Sugar is bad for your health, and that has never been a secret. As a matter of fact, many doctors and nutritionists regard sugar as the single worst ingredient in the modern diet, given the fact that it is filled with “empty calories”, meaning that it has no added nutrients whatsoever, and it can also promote weight gain. In addition to this, an extended sugar consumption can also take its toll on your metabolism in the long haul, and consuming too much sugar can increase the risk for heart disease, obesity as well as type II diabetes, all of which can be fatal. However, have you ever wondered just how much sugar can you safely consume on a daily basis, in order to minimize the side effects that are widely associated with this ingredient? Here you will find out more about sugar consumption, the safe amount of sugar that you can eat per day as well as a deeper insight into the latest research, designed to shed some light over the entire matter.
How Much Sugar Can You Safely Consume On A Daily Basis?
When it comes to sugar, the thumb rule is: the less you eat, the healthier you will feel. Sugar should be avoided, but truth be told, it does add flavor to most of the foods. Nonetheless, according to a report that was released by the AHA, or the American Heart Association, women and men should consume different amounts of sugar, in order to stay fit and healthy over the years: while men are advised not to exceed 9 teaspoons of sugar, women should never consume more than six teaspoons of sugar each day. It is important to say that these amounts involve all the sugar you ingest, not just the one you add to your foods. Almost every beverage and food that we consume (especially the pre-baked goods) come with added sugar – this is why it is important to read the label before drinking a can of coke or eating a bar of chocolate.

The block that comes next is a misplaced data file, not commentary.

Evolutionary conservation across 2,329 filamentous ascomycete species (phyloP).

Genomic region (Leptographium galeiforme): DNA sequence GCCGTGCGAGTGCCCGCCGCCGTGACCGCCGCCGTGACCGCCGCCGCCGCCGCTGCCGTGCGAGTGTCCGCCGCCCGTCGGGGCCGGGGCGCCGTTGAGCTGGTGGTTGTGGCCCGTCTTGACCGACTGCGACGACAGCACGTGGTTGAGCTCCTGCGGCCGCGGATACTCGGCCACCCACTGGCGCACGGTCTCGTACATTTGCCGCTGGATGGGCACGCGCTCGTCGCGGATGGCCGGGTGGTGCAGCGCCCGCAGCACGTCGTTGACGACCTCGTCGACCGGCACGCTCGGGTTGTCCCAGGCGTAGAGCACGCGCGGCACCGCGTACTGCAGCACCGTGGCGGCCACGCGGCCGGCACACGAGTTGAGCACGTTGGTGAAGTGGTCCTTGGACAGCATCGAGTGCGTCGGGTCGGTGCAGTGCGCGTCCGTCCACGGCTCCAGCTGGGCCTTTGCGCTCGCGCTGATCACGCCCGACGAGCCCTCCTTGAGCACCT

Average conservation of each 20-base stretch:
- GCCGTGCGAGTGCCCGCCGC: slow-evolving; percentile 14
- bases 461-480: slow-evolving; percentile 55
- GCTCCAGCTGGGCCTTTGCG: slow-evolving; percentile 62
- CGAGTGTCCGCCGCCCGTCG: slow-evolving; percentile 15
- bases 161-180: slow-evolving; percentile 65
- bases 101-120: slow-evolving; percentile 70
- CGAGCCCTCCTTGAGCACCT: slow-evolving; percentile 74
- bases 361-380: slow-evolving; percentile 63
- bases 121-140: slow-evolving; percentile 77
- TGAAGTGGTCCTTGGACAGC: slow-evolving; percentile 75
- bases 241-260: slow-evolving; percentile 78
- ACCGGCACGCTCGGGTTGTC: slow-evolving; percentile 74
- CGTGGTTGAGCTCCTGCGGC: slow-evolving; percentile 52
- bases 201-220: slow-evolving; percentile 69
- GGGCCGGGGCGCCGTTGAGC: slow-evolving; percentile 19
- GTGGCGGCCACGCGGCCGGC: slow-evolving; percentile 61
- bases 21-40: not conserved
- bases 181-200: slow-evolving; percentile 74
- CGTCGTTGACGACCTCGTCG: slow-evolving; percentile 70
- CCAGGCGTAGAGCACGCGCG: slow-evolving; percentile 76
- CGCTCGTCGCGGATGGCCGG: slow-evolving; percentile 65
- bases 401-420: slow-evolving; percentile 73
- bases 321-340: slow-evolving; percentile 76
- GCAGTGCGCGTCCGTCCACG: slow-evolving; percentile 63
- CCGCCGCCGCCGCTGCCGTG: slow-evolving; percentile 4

Cancer is one of the most common, feared and dangerous diseases of the 21st century, and so is obesity – although doctors knew already that there is a strong correlation between the two, a recent study comes to support the fact that cancer and obesity are very strongly linked. The percentage of obese adults and children has increased markedly over the past couple of decades, and this condition is now associated with increased risks for different types of cancer, such as that of the endometrium, breast, esophagus, kidney, pancreas, gallbladder, thyroid as well as cancer of the rectum and the colon. In addition to the fact that obese people are exposed to these types of cancer, they are also at high risk for other dangerous conditions such as stroke, high blood pressure, diabetes as well as coronary heart disease, amongst other chronic and potentially fatal diseases.
A Brief Overview Of The Relationship Between Cancer And Obesity
As mentioned above, obesity is associated with an increased risk for a variety of different types of cancer, and numerous studies have been conducted over the years which revealed the fact that approximately 4% of the cases of cancer occurring in men were related to obesity, and 7% of the cancers in women were due to the same condition. The exact percentages varied greatly from one type of cancer to another, but the same studies have revealed that for some cancers, such as the esophageal adenocarcinoma and the endometrial cancer, approximately 40% of the sufferers were overweight.
It is important to mention, however, that there are several potential explanations for the association of obesity with an increased risk for certain types of cancer, one of them being the fact that fat tissue is known to produce an excess amount of estrogen, which is known to be one of the primary culprits behind certain types of cancer such as endometrial or breast cancer, which occur in women. In addition to this, another potential explanation might be the fact that people who are overweight often experience increased levels of insulin in their bloodstream, which is known to develop certain tumors. Also, it is known that fat cells produce a type of hormones medically known as adipokines, which can inhibit or stimulate the growth of cells.